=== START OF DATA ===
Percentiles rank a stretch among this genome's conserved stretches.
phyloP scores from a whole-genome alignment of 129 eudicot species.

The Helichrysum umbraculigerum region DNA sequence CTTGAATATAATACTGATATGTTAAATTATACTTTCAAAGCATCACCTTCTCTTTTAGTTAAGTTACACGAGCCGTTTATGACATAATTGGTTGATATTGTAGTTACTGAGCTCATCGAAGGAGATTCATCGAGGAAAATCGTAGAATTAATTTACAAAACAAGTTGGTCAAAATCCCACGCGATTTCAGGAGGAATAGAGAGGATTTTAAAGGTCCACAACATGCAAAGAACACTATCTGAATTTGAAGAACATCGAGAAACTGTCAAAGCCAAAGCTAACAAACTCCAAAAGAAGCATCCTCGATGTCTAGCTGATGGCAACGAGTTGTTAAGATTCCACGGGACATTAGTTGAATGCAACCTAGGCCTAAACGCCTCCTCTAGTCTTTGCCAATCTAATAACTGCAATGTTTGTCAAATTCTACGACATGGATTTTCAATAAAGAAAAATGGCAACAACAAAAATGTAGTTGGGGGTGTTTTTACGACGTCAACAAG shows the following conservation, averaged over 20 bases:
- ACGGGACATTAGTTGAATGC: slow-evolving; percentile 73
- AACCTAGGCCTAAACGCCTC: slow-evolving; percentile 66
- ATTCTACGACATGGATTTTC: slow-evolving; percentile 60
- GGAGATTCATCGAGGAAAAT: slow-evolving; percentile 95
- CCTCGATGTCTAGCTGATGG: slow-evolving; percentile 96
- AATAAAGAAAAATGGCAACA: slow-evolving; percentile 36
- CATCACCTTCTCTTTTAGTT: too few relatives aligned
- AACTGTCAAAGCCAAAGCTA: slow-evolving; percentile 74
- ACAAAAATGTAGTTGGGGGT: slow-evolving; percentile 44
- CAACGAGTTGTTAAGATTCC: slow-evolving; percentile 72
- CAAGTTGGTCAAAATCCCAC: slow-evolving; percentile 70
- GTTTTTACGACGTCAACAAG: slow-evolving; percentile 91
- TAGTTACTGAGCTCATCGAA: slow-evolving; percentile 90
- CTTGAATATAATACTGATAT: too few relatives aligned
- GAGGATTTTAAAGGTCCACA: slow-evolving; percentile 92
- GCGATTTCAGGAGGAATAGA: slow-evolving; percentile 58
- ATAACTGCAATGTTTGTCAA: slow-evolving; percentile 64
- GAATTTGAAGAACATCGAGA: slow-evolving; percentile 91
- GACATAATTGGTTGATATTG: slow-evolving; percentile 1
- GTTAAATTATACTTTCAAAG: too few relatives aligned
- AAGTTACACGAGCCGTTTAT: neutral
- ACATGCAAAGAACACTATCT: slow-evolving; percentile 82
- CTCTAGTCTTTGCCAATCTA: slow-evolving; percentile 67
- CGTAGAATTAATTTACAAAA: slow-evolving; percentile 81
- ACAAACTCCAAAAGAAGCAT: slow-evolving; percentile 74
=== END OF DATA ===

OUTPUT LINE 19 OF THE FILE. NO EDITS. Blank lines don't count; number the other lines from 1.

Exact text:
- GCGATTTCAGGAGGAATAGA: slow-evolving; percentile 58